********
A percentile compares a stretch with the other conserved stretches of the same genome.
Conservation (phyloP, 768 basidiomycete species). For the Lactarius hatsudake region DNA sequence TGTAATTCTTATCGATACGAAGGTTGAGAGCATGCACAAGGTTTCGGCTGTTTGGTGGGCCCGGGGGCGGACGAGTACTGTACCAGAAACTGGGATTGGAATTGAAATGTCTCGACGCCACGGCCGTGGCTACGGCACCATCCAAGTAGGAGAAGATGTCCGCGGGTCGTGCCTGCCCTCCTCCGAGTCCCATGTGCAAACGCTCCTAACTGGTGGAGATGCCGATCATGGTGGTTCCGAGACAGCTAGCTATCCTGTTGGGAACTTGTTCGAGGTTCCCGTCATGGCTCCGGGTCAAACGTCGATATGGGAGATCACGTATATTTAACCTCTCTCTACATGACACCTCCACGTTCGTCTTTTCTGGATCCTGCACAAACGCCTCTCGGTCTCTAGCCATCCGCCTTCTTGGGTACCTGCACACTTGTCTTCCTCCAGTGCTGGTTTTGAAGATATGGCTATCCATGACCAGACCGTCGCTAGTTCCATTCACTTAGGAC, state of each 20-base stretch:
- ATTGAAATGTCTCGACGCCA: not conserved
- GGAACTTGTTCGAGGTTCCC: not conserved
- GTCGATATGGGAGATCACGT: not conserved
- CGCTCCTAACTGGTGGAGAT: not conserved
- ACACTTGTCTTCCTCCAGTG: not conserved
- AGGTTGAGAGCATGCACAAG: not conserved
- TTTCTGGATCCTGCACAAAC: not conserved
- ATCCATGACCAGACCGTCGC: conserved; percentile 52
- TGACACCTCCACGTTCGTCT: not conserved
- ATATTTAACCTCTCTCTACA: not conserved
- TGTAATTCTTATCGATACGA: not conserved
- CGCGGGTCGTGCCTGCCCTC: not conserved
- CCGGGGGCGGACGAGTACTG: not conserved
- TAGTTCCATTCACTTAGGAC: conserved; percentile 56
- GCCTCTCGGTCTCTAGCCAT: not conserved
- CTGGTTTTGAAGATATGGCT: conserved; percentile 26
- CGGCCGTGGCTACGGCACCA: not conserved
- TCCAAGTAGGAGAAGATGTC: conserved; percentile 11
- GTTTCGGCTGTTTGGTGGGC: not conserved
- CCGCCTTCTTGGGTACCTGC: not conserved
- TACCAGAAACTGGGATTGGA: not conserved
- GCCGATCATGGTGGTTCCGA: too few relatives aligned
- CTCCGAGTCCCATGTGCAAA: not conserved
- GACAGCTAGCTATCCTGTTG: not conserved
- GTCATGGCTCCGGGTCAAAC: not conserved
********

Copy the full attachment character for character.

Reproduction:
A percentile compares a stretch with the other conserved stretches of the same genome.
Conservation (phyloP, 768 basidiomycete species). For the Lactarius hatsudake region DNA sequence TGTAATTCTTATCGATACGAAGGTTGAGAGCATGCACAAGGTTTCGGCTGTTTGGTGGGCCCGGGGGCGGACGAGTACTGTACCAGAAACTGGGATTGGAATTGAAATGTCTCGACGCCACGGCCGTGGCTACGGCACCATCCAAGTAGGAGAAGATGTCCGCGGGTCGTGCCTGCCCTCCTCCGAGTCCCATGTGCAAACGCTCCTAACTGGTGGAGATGCCGATCATGGTGGTTCCGAGACAGCTAGCTATCCTGTTGGGAACTTGTTCGAGGTTCCCGTCATGGCTCCGGGTCAAACGTCGATATGGGAGATCACGTATATTTAACCTCTCTCTACATGACACCTCCACGTTCGTCTTTTCTGGATCCTGCACAAACGCCTCTCGGTCTCTAGCCATCCGCCTTCTTGGGTACCTGCACACTTGTCTTCCTCCAGTGCTGGTTTTGAAGATATGGCTATCCATGACCAGACCGTCGCTAGTTCCATTCACTTAGGAC, state of each 20-base stretch:
- ATTGAAATGTCTCGACGCCA: not conserved
- GGAACTTGTTCGAGGTTCCC: not conserved
- GTCGATATGGGAGATCACGT: not conserved
- CGCTCCTAACTGGTGGAGAT: not conserved
- ACACTTGTCTTCCTCCAGTG: not conserved
- AGGTTGAGAGCATGCACAAG: not conserved
- TTTCTGGATCCTGCACAAAC: not conserved
- ATCCATGACCAGACCGTCGC: conserved; percentile 52
- TGACACCTCCACGTTCGTCT: not conserved
- ATATTTAACCTCTCTCTACA: not conserved
- TGTAATTCTTATCGATACGA: not conserved
- CGCGGGTCGTGCCTGCCCTC: not conserved
- CCGGGGGCGGACGAGTACTG: not conserved
- TAGTTCCATTCACTTAGGAC: conserved; percentile 56
- GCCTCTCGGTCTCTAGCCAT: not conserved
- CTGGTTTTGAAGATATGGCT: conserved; percentile 26
- CGGCCGTGGCTACGGCACCA: not conserved
- TCCAAGTAGGAGAAGATGTC: conserved; percentile 11
- GTTTCGGCTGTTTGGTGGGC: not conserved
- CCGCCTTCTTGGGTACCTGC: not conserved
- TACCAGAAACTGGGATTGGA: not conserved
- GCCGATCATGGTGGTTCCGA: too few relatives aligned
- CTCCGAGTCCCATGTGCAAA: not conserved
- GACAGCTAGCTATCCTGTTG: not conserved
- GTCATGGCTCCGGGTCAAAC: not conserved